In honor of the good fathers out there.
We don’t have a family night. It’s not because we are too busy or because we think it’s a bad idea. It’s because of our family culture.
I want to share one way Dale changed our family culture.
Growing up as the oldest of four kids, my dad would take each of his kids out once a month. It was the only one-on-one we got with our dad and it was supposed to be good bonding time. We called them our “Wednesdays”.
This was a band-aid fix to a cancer in our society: busyness. You know exactly what I mean: a president of a company, respected in his community may easily have a better relationship with his employees than with his children. This is normal to us: men who don’t know their children. COVID regulations showed many of us the enormous pleasure and vitality of having the menfolk around all day.*
Dale doesn’t do “Wednesdays” with our boys, and we don’t do family night. Dale offered a different culture early in our marriage.
Dale would finish work and I’d finish my grad classes and start making dinner. I didn’t want or expect Dale to hang out while I cooked. I expected his sphere to operate much like my dad’s, away from me. So when Dale announced that he’d rather go out to eat so that we could talk together, I was startled, bewildered.
I was in a strange place. Didn’t Dale know this was bizarre? To push so much of his important world aside to be with me, not for a date night, not when he wants to get me in bed, but whenever he and I are in the same room. Dale looked up when I walked into the room, he met my eyes in a crowded party, he wanted my company above anyone else. He let me interrupt his male sphere, even during his most important events. He wanted me as his companion.
That began a new family culture. We cultivated evenings and mornings together, from waking and breakfasting together to going to bed together. We continued building companionship even when I left to teach school and he travelled for an itinerant ministry. When our youngest came 7 weeks early, I stayed in the hospital for five weeks. He was home with our oldest. But at night, we timed it so we could watch Cheers re-runs at the same time, texting each other at our favorite funny moments.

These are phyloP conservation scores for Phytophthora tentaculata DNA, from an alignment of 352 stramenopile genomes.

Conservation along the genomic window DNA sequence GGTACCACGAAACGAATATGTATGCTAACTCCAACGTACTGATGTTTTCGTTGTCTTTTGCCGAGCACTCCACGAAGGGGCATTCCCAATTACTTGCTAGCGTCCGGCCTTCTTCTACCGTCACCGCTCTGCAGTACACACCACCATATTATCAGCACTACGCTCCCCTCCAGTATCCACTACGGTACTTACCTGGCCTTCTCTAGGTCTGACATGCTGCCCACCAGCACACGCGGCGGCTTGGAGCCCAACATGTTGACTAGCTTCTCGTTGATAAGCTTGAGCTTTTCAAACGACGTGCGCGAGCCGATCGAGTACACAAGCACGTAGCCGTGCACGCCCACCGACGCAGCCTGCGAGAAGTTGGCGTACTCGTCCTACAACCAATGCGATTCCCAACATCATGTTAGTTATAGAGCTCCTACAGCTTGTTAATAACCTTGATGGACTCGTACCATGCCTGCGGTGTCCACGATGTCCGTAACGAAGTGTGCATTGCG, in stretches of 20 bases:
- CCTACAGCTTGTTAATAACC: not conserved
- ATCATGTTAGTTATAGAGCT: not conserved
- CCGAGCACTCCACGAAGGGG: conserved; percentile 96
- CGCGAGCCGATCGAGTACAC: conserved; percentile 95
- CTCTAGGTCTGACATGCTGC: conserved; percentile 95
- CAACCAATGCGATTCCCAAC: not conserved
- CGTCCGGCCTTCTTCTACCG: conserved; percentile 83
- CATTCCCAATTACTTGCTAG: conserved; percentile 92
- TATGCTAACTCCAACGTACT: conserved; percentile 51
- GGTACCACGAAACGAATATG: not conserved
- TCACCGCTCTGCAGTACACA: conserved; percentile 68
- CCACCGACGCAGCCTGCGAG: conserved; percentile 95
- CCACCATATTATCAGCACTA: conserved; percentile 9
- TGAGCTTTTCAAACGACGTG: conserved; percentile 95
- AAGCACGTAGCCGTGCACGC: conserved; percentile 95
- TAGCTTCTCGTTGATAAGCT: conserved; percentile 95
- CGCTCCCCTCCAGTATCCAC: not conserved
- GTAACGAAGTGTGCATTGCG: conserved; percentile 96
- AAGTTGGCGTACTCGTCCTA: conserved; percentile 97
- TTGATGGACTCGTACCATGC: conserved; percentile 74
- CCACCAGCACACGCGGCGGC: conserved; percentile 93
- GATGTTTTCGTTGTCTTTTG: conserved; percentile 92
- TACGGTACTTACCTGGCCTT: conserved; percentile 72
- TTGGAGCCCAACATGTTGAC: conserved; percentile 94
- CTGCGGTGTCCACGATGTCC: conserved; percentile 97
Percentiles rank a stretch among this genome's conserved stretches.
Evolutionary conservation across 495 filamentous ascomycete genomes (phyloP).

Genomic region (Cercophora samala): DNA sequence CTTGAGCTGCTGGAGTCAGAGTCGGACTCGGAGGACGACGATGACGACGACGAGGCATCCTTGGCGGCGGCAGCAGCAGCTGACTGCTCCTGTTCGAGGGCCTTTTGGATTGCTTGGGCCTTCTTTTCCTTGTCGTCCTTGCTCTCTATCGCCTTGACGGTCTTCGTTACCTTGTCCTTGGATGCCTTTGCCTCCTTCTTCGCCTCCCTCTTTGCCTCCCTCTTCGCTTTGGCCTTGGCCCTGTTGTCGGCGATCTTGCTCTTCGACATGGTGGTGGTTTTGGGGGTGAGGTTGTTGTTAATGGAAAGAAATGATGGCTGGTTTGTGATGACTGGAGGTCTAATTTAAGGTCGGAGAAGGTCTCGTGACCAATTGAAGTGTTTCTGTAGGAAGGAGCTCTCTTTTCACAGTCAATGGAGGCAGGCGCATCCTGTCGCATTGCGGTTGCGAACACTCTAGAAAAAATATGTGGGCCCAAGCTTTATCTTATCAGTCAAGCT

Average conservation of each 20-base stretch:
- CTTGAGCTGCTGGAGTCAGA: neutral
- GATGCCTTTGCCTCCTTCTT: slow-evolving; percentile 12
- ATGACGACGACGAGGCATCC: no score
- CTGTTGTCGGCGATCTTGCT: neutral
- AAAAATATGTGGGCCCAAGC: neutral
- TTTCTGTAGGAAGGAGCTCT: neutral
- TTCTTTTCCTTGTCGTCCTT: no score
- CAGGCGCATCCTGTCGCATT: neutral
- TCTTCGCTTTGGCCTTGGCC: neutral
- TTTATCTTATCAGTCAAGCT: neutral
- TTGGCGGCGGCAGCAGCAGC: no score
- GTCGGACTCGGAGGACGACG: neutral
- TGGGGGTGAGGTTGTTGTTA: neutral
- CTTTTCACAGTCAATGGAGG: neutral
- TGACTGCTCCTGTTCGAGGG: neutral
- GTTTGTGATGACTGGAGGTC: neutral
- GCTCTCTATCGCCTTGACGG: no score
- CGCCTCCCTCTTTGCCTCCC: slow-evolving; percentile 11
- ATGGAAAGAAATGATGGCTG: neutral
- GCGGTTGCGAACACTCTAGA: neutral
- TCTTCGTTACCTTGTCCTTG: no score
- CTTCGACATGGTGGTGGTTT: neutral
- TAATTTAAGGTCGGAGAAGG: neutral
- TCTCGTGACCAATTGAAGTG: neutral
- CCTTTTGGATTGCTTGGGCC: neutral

We have incorporated our children into this existing space. The boys clean up with us, they talk with each other about bee-keeping or Sushi Go! We all sit around and talk—daily. No incident occurs in anyone’s life without someone wanting to share a bit of it. I may never defeat a boss in Super Mario but I know these games mean the world to my sons. I know the books my son reads by himself. I hear the favorite tracts from Snow White my youngest plays in his room.
The together time is not required or scheduled. A favorite phrase around here still is, “Do you want to go on a walk?” And even though we have recently swapped White Woods for asphalt and suburbia, to me it still feels like an exclusively and queenly invitation. So does,
“Will you sit with me while I play Nintendo?” that’s the five-year-old.
“You wanna have a snowball fight, mom?” that’s the eleven-year-old.
They all mean the same thing. I have made space in my life for you. I want you near. Like father, like son.
In honor of the fathers who make room every night of the week for their children, I offer you this painting, Lobsterdad. Be sure to read the backstory at “Artist’s Note” at my blog. Just click the title above to be linked there. In Lobsterdad you are seeing a real life father who brings his son to learn daily at his side, not in a classroom, not from the experts, but from his every day mistakes and hard-won skills. This is how culture changes. Bravo to the fathers who let their children accompany them!
I’ll close with this poem. The Pasture was written by a New Hampshire poet, Robert Frost, another devoted husband and father.
I’m going out to clean the pasture spring;
I’ll only stop to rake the leaves away
(And wait to watch the water clear, I may):
I sha’n’t be gone long. —You come too.
I’m going out to fetch the little calf
That’s standing by the mother. It’s so young,
It totters when she licks it with her tongue.
I sha’n’t be gone long. —You come too.
* Some men do not bring pleasure and vitality. I know about this, as well. This is not a post about them.